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MEDICARE BLOOD CLOTTING FACTOR ADDITIONAL PAYMENTS EXTENDED

Executive Summary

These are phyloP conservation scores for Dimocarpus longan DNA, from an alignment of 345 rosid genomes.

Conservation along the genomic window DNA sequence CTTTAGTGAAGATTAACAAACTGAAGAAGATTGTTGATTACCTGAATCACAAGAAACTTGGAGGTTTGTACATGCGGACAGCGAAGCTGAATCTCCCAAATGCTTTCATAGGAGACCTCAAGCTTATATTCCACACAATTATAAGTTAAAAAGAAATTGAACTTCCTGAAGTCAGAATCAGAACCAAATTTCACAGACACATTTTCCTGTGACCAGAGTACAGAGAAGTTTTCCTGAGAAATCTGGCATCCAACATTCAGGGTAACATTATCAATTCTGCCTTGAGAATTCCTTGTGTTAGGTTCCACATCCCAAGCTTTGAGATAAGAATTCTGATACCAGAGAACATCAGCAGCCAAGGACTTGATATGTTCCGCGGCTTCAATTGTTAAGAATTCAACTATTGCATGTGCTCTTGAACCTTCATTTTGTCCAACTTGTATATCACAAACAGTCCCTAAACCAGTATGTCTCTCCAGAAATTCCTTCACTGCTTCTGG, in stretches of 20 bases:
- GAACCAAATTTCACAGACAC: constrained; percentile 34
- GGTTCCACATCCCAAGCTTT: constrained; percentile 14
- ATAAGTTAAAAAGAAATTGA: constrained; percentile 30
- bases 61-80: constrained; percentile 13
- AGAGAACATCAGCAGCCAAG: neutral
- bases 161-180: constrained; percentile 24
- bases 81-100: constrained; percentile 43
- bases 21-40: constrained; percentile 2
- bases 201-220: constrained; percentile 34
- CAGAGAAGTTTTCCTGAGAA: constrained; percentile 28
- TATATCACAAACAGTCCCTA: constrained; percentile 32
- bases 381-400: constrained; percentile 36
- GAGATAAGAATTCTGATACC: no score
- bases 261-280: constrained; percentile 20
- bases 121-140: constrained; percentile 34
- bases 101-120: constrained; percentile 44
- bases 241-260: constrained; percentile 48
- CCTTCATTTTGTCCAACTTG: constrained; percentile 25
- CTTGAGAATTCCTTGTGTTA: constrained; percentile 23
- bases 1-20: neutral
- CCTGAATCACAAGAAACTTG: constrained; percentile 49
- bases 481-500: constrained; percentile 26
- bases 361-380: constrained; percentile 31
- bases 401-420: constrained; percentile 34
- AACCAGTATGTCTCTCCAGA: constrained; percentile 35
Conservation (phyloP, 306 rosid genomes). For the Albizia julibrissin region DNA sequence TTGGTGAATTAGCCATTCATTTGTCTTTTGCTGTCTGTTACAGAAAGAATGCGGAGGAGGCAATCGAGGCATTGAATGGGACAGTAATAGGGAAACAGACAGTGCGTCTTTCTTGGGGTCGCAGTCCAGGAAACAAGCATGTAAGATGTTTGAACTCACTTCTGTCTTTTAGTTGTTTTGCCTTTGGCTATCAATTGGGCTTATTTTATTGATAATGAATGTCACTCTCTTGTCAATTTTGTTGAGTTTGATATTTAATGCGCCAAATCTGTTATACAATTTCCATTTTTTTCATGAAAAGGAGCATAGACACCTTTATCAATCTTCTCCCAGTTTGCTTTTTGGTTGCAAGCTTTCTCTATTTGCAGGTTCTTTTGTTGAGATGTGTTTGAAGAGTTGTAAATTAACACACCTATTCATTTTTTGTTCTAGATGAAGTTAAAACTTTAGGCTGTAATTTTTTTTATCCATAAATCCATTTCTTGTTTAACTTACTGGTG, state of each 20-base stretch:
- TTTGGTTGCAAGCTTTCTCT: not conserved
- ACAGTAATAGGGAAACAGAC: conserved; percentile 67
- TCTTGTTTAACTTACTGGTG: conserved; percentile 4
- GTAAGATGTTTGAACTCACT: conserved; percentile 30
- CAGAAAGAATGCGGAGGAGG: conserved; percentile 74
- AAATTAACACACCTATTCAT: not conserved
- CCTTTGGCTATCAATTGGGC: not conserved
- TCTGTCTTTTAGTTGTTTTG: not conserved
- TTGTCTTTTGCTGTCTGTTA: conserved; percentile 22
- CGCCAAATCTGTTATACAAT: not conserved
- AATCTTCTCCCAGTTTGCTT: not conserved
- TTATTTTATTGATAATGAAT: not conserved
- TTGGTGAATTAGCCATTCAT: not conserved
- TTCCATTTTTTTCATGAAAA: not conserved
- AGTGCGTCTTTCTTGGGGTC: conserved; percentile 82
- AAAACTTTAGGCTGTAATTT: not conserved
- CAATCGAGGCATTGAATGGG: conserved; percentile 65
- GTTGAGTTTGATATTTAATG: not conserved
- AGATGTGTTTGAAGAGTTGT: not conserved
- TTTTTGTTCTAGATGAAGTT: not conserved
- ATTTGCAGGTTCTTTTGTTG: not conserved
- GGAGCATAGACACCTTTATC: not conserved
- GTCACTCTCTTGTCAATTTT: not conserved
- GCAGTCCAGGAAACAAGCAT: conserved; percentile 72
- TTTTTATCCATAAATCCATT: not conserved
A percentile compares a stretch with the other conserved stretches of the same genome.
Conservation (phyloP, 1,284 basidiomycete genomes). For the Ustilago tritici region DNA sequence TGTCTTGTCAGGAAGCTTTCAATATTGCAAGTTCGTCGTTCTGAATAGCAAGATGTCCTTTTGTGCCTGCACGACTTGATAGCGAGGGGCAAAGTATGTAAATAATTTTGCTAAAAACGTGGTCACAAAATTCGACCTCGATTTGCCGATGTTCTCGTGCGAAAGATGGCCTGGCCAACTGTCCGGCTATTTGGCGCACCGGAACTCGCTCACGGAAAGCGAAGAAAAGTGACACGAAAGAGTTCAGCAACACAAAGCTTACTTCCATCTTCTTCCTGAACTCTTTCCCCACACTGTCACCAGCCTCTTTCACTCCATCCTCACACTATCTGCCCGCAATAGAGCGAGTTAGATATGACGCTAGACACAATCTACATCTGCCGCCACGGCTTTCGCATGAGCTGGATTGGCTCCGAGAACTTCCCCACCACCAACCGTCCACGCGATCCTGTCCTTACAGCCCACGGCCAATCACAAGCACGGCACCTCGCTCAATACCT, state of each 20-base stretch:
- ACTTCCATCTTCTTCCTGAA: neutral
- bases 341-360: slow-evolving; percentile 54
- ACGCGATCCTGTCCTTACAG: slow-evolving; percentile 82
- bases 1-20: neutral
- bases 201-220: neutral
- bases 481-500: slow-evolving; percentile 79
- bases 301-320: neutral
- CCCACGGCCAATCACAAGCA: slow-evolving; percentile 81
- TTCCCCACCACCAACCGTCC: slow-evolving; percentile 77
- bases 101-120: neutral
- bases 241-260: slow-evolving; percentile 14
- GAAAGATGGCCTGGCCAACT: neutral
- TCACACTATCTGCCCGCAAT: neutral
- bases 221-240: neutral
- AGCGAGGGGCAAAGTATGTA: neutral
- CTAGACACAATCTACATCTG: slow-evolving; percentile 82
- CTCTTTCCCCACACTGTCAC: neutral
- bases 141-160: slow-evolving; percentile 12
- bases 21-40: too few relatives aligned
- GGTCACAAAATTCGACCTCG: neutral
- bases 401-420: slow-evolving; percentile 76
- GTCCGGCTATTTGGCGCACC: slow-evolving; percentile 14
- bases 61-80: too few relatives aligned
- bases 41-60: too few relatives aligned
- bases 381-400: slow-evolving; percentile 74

MEDICARE BLOOD CLOTTING FACTOR ADDITIONAL PAYMENTS EXTENDED through Sept. 30, 1994 for beneficiaries with hemophilia who are administered blood clotting factor during a hospital stay. First proposed in the House, the extension was included in the conference version of the Omnibus Budget Reconciliation Act of 1993 that was signed into law Aug. 10. Under current law, the costs of inpatient administration of blood clotting factor to Medicare beneficiaries with hemophilia are not reimbursed as part of the DRG payment; instead they are separately reimbursed. Under OBRA '89 additional payments were applied to clotting factor furnished from June 19, 1990 to Dec. 19, 1991. The Medicare payment for clotting factors is particularly important given the recent approvals of the recombinant factor VIII products, which are being marketed at a premium to previous products. The hemophilia pass-through extension provision of this year's budget bill is effective as if it had been included in OBRA '89, and it extends additional payments to clotting factor furnished through Sept. 30, 1994. Hospitals which are affected by the provision are instructed to identify to their "fiscal intermediary" those discharges occurring prior to enactment of the law for which additional payments would apply. OBRA '93 also amends Medicare's drug reimbursement policy in three other areas: oral cancer drugs, immunosuppressive drug therapy and erythropoietin. The budget bill extends Medicare coverage effective Jan. 1, 1994 to include oral cancer drugs if they are the same chemical entity as anti-cancer drugs that are covered by Medicare when administered intravenously. Currently, Medicare coverage of outpatient prescription drugs is limited to those drugs that are not to be self-administered (with exceptions for immunosuppressive drugs and erythropoietin). The bill also provides for coverage of off-label uses of anti- cancer drugs, as proposed by the House Ways & Means Committee. However, the conference version of the bill makes some amendments to the House measure. The committee's provision called for Medicare to cover drugs or biologicals used in an anti-cancer chemotherapeutic regimen for a medically accepted indication, limited to FDA-approved drugs but not necessarily limited to the approved uses. Based on guidance from the HHS secretary, carriers would have determined that the use is medically accepted by taking into account "the inclusion of such drugs in one of the three specified major medical compendia" or "supportive clinical research regarding the off-label use of such drugs that appears in peer-reviewed medical literature." The HHS secretary would specify the medical journals that would be appropriate to consider. The conference agreement amends the House provision to provide that "coverage would be extended to other uses of anti-cancer drugs if such use is supported by one or more citations in one of three specified medical compendia and other authoritative compendia identified by the [HHS] secretary, unless the secretary has determined that the use is not medically appropriate or the use is identified as not indicated in one or more such compendia." The conference agreement also drops the House provision that would have required the secretary to study the costs of patient care for beneficiaries enrolled in clinicals trials of new cancer therapies and make recommendations on Medicare coverage of such beneficiaries. Medicare coverage of immunosuppressive drug therapy for beneficiaries who have received organ transplants will be extended from one to three years under the budget bill, but the conference agreement delays the phase-in schedule that was approved by the House. Under the new law, coverage will be extended to an 18-month period following the date of the transplant procedure effective Jan. 1, 1995; to a 24-month period effective Jan. 1, 1996; to a 30-month period effective Jan. 1, 1997; and to a 36-month period effective Jan. 1, 1998. Medicare payments to dialysis centers for EPO for beneficiaries with end-stage renal disease will be reduced by $1 per 1,000 units under the budget bill, effective for services furnished on or after Jan. 1, 1994. The current maximum payment to facilities is $11 per 1,000 units. The provision will not alter payment for EPO administered in physicians' offices. The conference agreement added an amendment to the provision that came out of the House and Senate which will permit all dialysis patients to self-administer EPO and qualify for reimbursement.

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